Your Project Title
Characterization of the Gulf Stream in transient CMIP6 scenarios
The Gulf Stream is a western boundary current that transports heat, salt, and oxygen-poor, nutrient-rich waters poleward. As the northward flowing upper limb of the Atlantic Meridional Overturning Circulation (AMOC), it plays a major role in climate variability (e.g. Palter 2015). Additionally, it influences sea level in the mid-Atlantic coast (Ezer et al. 2017) and also North Atlantic biogeochemistry. For example, the Gulf Stream drives uptake of atmospheric CO2 as subtropical waters cool along its path (Takahashi et al. 2002), supplies nutrients to the oligotrophic gyres via cross-front transport (Yamamoto et al. 2018), and affects the oxygen inventory (Tagklis et al. 2017). Therefore, understanding how the Gulf Stream will evolve in a warming ocean is crucial to predict the evolution of the climate, ocean circulation, and ocean biogeochemistry in the Atlantic Ocean.
A poleward shift of the Gulf Stream over the past century has been seen in surface observations and reanalysis products (Wu et al. 2012). This ongoing shift has been linked to dramatic warming and deoxygenation in the northwest Atlantic shelf in response to transient CO2 emissions (Saba et al. 2015, Claret et al. 2018). Moreover, this poleward shift is associated with a spatial pattern in sea surface temperatures of cooling in the subpolar North Atlantic and warming on the Scotian Shelf, which has been suggested as a fingerprint of the AMOC slowdown (Caesar et al. 2018). While these works are canaries in the climate change coal mine, much remains unknown about the variety of phenomena driving the observed shift or its large-scale impacts.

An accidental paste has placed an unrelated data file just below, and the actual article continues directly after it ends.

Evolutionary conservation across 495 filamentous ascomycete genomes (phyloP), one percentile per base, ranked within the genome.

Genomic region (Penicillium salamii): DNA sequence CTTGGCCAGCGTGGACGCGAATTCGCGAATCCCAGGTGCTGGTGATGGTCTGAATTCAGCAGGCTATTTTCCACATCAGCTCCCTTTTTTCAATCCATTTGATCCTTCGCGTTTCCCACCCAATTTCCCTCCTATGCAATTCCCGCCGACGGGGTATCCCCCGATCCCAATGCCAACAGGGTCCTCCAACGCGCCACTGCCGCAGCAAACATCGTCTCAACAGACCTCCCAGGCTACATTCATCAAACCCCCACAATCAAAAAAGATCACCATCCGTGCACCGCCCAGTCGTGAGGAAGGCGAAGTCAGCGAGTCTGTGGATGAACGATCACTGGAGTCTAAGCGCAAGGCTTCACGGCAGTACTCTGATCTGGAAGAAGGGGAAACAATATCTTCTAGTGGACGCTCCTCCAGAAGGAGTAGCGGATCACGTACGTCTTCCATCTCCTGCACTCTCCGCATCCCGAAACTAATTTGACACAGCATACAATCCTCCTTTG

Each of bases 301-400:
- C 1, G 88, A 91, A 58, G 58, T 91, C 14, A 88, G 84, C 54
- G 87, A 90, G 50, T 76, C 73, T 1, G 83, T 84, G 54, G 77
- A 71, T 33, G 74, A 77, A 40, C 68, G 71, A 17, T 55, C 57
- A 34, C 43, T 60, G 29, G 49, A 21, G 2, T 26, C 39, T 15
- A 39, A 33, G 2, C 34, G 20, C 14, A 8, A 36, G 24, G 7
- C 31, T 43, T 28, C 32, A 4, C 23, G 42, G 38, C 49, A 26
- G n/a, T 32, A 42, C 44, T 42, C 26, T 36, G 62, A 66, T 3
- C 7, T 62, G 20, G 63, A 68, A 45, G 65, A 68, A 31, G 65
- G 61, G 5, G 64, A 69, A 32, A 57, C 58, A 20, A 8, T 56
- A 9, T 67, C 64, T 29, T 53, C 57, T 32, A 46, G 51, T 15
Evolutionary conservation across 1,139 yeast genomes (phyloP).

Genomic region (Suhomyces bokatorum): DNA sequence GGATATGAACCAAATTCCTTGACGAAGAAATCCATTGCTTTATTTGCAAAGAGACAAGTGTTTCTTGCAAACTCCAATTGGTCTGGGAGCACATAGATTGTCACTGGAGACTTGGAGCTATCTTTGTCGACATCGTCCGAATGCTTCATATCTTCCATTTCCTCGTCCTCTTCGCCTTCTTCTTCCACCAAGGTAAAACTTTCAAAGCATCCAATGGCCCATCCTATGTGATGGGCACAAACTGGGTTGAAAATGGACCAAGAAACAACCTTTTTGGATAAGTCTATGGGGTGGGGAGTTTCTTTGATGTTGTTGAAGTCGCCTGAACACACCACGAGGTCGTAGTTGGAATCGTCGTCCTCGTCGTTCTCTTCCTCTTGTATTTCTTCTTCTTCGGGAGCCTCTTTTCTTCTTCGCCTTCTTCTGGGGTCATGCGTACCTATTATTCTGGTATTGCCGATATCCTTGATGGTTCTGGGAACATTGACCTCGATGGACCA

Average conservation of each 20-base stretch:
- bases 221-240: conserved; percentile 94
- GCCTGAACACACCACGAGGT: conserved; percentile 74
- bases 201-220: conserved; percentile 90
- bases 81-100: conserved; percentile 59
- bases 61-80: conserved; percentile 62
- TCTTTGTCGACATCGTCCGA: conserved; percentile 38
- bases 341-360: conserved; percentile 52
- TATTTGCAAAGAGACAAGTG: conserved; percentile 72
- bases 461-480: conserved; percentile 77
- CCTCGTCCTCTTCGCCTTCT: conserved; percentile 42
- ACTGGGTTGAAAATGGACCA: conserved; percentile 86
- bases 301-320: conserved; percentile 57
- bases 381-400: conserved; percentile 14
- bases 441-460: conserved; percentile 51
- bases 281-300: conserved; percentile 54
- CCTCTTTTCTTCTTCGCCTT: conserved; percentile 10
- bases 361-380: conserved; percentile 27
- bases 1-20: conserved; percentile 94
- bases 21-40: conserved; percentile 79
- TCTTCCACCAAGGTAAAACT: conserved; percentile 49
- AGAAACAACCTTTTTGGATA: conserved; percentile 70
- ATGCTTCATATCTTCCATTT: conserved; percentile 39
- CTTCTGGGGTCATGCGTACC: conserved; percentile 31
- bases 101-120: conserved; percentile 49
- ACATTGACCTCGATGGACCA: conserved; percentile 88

This project aims to characterize the Gulf Stream in CMIP6 scenarios of transient CO2 emissions. Analyses carried out within this project will aim to explore the following potential questions:
Where does the Gulf Stream separate from the US coast in CMIP6 models? Coarse-resolution models (e.g. 1deg) are known to have a warm bias in the northwest Atlantic shelf, since the Gulf Stream separates too far north of Cape Hatteras (Saba et al. 2015). Assessing this potential bias in control simulations will help us interpret potential changes in the Gulf Stream in transient CO2 emission scenarios.
Will the Gulf Stream strength also change in a changing climate? Does its stability increase with ocean warming? If, so, would this have an impact on the cross-front transport of nutrients?
Is an ocean-atmosphere coupled model necessary to simulate a poleward shift of the Gulf Stream? In other words, do ocean-atmosphere feedbacks play a role on determining long-term shifts in the Gulf Stream position and/or strength?
Anticipated Data Needs
Sea level height, potential temperature, salinity, and oxygen for transient CO2 emission scenarios. Models with an ocean resolution of ¼ deg or higher.
Anticipated Software Tools
Fairly new to python so any suggestion is very welcome.
Curious and motivated minds.